Before 1661. Remigius van Leemput Painter 1607-1675. Copy of Peter Lely Painter 1618-1680 portrait of Henry Hyde, Viscount Cornbury and his first wife Theodosia Capell.

Diary of Samuel Pepys 23 April 1668. 23 Apr 1668. Up, and to the office, where all the morning, and at noon comes Knepp and Mrs. Pierce, and her daughter, and one Mrs. Foster, and dined with me, and mighty merry, and after dinner carried them to the Tower, and shewed them all to be seen there, and, among other things, the Crown and Scepters and rich plate, which I myself never saw before, and indeed is noble, and I mightily pleased with it.

Thence by water to the Temple, and thereto the Cocke (51) alehouse, and drank, and eat a lobster, and sang, and mighty merry. So, almost night, I carried Mrs. Pierce home, and then Knepp and I to the Temple again, and took boat, it being darkish, and to Fox Hall, it being now night, and a bonfire burning at Lambeth for the King's coronation-day. And there she and I drank;.... [Note. Missing text "and yo did tocar her corps all over and besar sans fin her, but did not offer algo mas; and so back, and led her home, it being now ten at night...."] and so back, and led her home, it being now ten at night; and so got a link; and, walking towards home, just at my entrance into the ruines at St. Dunstan's, I was met by two rogues with clubs, who come towards us. So I went back, and walked home quite round by the wall, and got well home, and to bed weary, but pleased at my day's pleasure, but yet displeased at my expence, and time I lose.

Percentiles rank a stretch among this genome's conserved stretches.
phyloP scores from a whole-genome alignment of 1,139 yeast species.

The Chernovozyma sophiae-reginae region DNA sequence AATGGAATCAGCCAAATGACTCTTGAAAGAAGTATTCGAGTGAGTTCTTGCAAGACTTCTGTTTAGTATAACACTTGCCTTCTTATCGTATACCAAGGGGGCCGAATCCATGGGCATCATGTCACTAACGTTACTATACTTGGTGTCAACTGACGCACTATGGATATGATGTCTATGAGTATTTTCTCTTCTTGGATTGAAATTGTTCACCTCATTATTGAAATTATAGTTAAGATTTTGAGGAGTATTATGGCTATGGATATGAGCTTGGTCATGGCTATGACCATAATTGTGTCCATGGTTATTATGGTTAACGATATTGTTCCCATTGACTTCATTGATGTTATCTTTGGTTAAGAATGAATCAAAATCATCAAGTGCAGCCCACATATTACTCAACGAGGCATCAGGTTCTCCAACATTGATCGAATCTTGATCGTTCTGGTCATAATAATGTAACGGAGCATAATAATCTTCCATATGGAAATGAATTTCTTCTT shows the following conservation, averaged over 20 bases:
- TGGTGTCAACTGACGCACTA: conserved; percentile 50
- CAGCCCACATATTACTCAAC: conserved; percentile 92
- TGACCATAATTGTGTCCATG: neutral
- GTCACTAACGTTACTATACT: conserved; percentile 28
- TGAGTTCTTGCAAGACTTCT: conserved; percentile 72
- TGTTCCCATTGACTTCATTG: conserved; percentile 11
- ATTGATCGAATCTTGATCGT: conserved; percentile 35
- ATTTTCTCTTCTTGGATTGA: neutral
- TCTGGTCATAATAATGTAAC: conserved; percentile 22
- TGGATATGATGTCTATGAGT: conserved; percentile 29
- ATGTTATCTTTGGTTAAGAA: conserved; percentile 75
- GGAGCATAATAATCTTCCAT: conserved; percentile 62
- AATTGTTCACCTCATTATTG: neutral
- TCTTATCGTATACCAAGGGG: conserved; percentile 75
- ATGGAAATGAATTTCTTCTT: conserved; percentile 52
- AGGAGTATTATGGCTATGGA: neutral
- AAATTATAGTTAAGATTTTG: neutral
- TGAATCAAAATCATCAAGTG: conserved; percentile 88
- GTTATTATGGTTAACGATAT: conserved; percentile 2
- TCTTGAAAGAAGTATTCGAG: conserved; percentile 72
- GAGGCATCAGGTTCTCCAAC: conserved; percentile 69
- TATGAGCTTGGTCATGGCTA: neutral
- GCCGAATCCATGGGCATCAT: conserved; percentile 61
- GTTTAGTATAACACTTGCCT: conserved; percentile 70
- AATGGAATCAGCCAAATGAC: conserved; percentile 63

John Evelyn's Diary 17 September 1668. 17 Sep 1668. I entertained Signor Muccinigo, the Venetian Ambassador, of one of the noblest families of the State, this being the day of making his public entry, setting forth from my house with several gentlemen of Venice and others in a very glorious train. He staid with me till the Earl of Anglesea (54) and Sir Charles Cotterell (53) (Master of the Ceremonies) came with the King's (38) barge to carry him to the Tower, where the guns were fired at his landing; he then entered his Majesty's (38) coach, followed by many others of the nobility. I accompanied him to his house, where there was a most noble supper to all the company, of course. After the extraordinary compliments to me and my wife (33), for the civilities he received at my house, I took leave and returned. He is a very accomplished person. He is since Ambassador at Rome.

In 1669 Henry Savile 1642-1687 (27) was sent to the Tower of London for a few days for having carried Thomas Coventry's (40) challenge to the Duke of Buckingham (40).

Around 1675 Mary Beale aka Cradock Painter 1633-1699. Portrait of Thomas Coventry 1st Earl Coventry 1629-1699.